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GOP Sees War Vote Leading to Key Gains in ’92 : Politics: Strategists expect an erosion in Democrats’ congressional advantage because many in party opposed Bush on use of force in Gulf.

TIMES STAFF WRITER

The time is late in the 1992 election campaign. The scene is a monster political rally in any state where a Republican is challenging an incumbent Democratic senator who voted against authorizing President Bush to use force in the Persian Gulf crisis.

“The President is going to be standing on a platform next to our candidate,” Texas GOP Sen. Phil Gramm predicted, “and saying: ‘At a critical moment in leading our nation in the world, I needed bipartisan support. And your senator voted to undercut me. And, if you’re going to send me back to do the job, elect our Republican candidate to stand with me.’ ”

“It’s powerful,” said Gramm, chairman of the GOP Senate Campaign Committee.

Republican strategists believe that such a tableau, re-enacted time and again on the hustings in 1992, could help set in motion a sea change in American politics by hastening the erosion of the current advantage that Democrats enjoy in Congress.

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Their strength on Capitol Hill has given Democrats national clout, even though their presidential candidates have lost five of the last six elections, in part because of perceived weakness on foreign policy.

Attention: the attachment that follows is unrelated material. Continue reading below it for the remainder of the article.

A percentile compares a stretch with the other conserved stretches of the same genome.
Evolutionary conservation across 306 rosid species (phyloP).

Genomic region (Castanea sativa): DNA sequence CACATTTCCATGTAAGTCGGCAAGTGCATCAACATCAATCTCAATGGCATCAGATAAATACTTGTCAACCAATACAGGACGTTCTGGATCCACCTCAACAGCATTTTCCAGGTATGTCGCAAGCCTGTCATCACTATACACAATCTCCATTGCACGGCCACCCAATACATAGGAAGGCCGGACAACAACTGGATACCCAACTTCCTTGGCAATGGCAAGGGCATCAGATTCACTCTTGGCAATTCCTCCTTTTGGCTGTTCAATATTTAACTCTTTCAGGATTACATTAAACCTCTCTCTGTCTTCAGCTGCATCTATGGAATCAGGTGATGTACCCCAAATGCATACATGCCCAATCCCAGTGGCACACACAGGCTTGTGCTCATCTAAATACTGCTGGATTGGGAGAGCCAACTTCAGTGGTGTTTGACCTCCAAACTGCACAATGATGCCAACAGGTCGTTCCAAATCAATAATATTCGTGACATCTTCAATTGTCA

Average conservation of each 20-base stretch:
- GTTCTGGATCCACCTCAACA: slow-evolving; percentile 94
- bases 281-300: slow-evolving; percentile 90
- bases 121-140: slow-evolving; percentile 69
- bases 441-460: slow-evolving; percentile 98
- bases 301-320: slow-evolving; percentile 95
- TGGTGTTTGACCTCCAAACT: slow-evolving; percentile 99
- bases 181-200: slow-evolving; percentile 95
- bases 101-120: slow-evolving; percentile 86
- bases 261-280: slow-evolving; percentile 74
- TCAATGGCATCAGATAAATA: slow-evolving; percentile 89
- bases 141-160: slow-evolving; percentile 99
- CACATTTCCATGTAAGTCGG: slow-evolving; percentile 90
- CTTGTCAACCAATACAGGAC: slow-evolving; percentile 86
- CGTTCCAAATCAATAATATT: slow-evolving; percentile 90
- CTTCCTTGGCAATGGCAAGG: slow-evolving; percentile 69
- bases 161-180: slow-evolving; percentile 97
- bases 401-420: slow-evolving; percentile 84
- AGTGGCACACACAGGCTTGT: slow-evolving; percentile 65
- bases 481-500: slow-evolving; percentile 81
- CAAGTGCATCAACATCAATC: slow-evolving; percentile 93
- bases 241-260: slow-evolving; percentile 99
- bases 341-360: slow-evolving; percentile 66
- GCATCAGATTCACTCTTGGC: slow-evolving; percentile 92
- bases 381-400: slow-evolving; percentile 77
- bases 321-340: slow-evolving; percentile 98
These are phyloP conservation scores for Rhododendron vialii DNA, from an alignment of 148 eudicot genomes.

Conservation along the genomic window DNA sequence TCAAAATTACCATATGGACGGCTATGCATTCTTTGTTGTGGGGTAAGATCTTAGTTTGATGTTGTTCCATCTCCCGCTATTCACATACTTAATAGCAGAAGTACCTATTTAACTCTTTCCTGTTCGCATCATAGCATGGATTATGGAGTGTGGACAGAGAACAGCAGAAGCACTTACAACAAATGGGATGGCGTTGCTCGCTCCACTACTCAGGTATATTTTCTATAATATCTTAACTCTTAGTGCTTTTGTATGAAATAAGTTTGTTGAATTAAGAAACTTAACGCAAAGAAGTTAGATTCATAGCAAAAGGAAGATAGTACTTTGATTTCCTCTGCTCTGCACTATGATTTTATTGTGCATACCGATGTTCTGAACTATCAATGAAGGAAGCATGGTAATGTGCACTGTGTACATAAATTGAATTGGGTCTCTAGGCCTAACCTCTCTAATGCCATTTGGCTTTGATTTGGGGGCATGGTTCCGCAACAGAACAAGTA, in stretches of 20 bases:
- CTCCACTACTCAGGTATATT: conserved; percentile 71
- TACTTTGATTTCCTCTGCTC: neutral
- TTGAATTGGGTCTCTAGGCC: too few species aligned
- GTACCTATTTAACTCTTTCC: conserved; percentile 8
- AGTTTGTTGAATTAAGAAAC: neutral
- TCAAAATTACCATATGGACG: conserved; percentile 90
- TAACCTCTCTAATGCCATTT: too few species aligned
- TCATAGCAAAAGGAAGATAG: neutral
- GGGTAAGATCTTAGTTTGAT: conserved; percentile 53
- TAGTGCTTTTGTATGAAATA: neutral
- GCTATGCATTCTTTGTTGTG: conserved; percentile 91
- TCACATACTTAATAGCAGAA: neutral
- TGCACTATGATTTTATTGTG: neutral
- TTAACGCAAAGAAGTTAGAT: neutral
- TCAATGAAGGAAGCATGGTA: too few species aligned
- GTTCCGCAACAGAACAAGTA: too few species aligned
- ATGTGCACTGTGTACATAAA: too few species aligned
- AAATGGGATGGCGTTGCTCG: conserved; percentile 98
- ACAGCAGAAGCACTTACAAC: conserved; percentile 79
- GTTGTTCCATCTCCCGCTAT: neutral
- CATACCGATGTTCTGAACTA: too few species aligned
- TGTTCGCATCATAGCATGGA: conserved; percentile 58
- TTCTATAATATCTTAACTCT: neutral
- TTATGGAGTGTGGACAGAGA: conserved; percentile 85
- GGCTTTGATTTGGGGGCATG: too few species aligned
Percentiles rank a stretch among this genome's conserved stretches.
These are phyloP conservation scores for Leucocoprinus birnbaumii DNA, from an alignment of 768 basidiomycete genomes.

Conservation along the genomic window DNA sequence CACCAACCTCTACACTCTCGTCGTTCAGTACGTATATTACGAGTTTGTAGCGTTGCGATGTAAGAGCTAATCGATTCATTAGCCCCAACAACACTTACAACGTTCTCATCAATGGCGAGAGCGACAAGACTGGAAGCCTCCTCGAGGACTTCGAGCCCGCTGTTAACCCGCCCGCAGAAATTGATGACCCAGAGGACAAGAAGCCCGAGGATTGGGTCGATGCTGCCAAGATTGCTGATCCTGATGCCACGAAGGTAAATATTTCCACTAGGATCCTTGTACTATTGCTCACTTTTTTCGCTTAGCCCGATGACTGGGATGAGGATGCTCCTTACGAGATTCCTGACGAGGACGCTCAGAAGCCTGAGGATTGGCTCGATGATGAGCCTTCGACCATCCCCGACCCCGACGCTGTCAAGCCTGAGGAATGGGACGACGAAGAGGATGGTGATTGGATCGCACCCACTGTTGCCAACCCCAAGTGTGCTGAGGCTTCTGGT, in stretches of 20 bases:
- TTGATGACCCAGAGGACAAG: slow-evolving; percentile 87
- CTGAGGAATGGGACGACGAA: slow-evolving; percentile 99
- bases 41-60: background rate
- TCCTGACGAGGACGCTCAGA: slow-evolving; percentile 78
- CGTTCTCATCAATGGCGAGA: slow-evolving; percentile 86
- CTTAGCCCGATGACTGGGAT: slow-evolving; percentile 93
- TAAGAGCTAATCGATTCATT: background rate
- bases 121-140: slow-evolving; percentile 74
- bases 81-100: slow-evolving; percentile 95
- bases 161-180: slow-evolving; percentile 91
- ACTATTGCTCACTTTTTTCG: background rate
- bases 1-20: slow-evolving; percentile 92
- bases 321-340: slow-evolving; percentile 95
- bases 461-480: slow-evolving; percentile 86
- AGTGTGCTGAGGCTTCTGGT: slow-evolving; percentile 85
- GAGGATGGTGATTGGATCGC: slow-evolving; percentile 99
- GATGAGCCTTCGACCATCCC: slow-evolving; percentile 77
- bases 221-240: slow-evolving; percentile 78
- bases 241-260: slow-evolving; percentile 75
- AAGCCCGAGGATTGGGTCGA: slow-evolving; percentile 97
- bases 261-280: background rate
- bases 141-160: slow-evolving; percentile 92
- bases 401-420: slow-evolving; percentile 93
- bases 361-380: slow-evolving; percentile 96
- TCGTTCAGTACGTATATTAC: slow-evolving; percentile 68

“The American people for two decades have been suspicious of the Democratic Party at the presidential level on issues of defense and foreign policy,” Gramm contends. “Now, with this vote (on the Persian Gulf), the focus of that suspicion turns to Congress.”

In the House, where Democrats now hold a 102-seat advantage, opportunity beckons for the GOP because redistricting and retirements are expected to create a bumper crop of open seats next year. House Democrats voted, 179 to 86, against authorizing force in the Persian Gulf.

GOP consultant Eddie Mahe thinks that a Bush landslide in the presidential race, an outcome that right now would surprise few professionals in either party, would give Republicans the chance to pick up as many as 40 to 50 House seats.

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In the Senate, where Republicans trail Democrats by only eight seats, the party has a built-in advantage because only 15 GOP seats will be on the 1992 ballot, compared to 20 for the Democrats. Only 10 of the Senate’s 56 Democrats voted to authorize the use of force.

Gramm said that the allies’ overwhelming victory in the Middle East has spurred a boom in fund raising and candidate recruitment for Senate races. “At this point in the election cycle, we’re in a stronger position now (to regain control) than at any time in the past decade,” he said.